So, what’s wrong? Where did she get wrong? Why can’t she find a good job with all the stellar qualifications and glowing references on hand? Believe me, these could also be the series of questions boggling the minds of thousands of competent and bright “unemployed”/ “underemployed” immigrants originating from all corners of the globe who are trying to penetrate and understand the upper U.S. labor market.

There is absolutely nothing wrong with Ana. I told her, “it’s the economy” chummy! She could just be one of the victims of the economic recession in the U.S. which started a couple of years back. It was just unfortunate that she came to the U.S. at a time when recession was budding, about few months upon her arrival. As such, her great professional track record guaranteed her nothing during those times. It  is no longer a brain race anymore, the real score is that most of the financial and multinational institutions and high paying companies are stocked in trade: it’s either they were obligated not to get new entrants under the stimulus act or they have adopted the so-called wait-and-see attitude, which is taking long years already, and that’s the bad news.

Specifically for U.S. immigrants, underemployment and unemployment are mounting concerns during economic hard times. Jobs aren’t offered to applicants on a silver platter; it doesn’t come easily especially during recession when companies are edgy about their ROIs which made them decide to freeze hiring and stop recruiting new faces. Job hunting activities for immigrants are no funny as well. Competition is stiff as they have to contend with the American citizens who are equally qualified as they are but are also struggling to get their means of living in these difficult times. Hence, this situation adds more to the emotional, physical and financial stresses which some immigrants are facing nowadays. So, is there still hope for underemployed and unemployed professional immigrants like Ana to get a decent high paying job in the future?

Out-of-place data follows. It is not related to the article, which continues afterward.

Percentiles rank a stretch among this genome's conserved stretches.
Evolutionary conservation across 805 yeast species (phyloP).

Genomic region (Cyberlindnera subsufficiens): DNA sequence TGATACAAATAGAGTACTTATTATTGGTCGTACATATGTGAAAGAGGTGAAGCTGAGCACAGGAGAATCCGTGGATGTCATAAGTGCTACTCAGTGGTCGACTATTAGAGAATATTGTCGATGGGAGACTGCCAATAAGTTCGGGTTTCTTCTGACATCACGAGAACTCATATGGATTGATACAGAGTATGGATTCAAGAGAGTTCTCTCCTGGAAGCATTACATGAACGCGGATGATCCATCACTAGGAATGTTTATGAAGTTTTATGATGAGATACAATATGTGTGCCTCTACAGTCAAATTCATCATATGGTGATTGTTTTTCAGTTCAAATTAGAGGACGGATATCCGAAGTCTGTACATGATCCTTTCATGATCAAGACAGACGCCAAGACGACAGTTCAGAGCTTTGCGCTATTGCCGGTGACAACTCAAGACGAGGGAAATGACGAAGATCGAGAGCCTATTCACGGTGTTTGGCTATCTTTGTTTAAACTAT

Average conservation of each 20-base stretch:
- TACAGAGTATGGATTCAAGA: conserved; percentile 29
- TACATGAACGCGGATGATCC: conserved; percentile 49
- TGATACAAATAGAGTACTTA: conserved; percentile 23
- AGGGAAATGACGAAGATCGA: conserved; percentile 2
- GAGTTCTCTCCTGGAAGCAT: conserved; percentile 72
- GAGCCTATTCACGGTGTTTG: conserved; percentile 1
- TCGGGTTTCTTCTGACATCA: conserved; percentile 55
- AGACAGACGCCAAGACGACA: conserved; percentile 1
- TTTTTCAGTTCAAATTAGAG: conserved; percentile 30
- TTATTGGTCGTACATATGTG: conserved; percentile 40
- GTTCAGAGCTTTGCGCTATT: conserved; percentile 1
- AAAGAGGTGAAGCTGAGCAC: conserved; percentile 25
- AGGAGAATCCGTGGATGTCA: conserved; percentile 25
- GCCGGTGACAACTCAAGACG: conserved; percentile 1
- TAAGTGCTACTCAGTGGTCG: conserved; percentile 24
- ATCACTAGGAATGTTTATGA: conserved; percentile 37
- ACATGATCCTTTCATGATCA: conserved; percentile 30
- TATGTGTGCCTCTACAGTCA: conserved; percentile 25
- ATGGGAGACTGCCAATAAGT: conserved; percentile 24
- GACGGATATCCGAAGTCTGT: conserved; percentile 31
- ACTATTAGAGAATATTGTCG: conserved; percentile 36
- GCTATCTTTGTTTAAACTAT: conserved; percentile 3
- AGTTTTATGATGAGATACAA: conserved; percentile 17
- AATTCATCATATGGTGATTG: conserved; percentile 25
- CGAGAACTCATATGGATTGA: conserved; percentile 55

The job scenario continues to be bleak based on recounts of U.S.-based economists. The Bureau of Labor Statistics (BLS) latest data shows an unemployment rate of 9.5% (2010 data)  which means that it hasn’t change much, indicative that the recession in the US has never really ended. Even for the American youths (16 to 24 year olds) , BLS data showed a 19.1% , the highest unemployment rate on record since 1948. One economist even emphasized in a forum that the end of recession in the U.S. is not in the offing. She further mentioned that the U.S. economy could suffer slow growth and high unemployment for more long years as a result of the global economic crisis and the collapse of the housing market. Such dismal outlook may not be in consonance with the U.S. Government, specifically the President’s program to create 3.7 million jobs under the American Reconstruction and Reconciliation Act of 2009 or the so-called Stimulus Act. The present Government could have underestimated the problem from the very beginning. The dismal forecast of some of the economists could possibly be valid as based on a report released by a member of the House Committee of the Ways and Means, a total of 2.6 million jobs have been lost from the time the said bill was enacted into law, thereby not meeting the targets of creating million jobs as espoused in the stimulus bill.  Such report does not provide much hopes  to the newly graduates who are very much excited to land in a job and to the laid-off employees who are as desperate to go back into the workforce.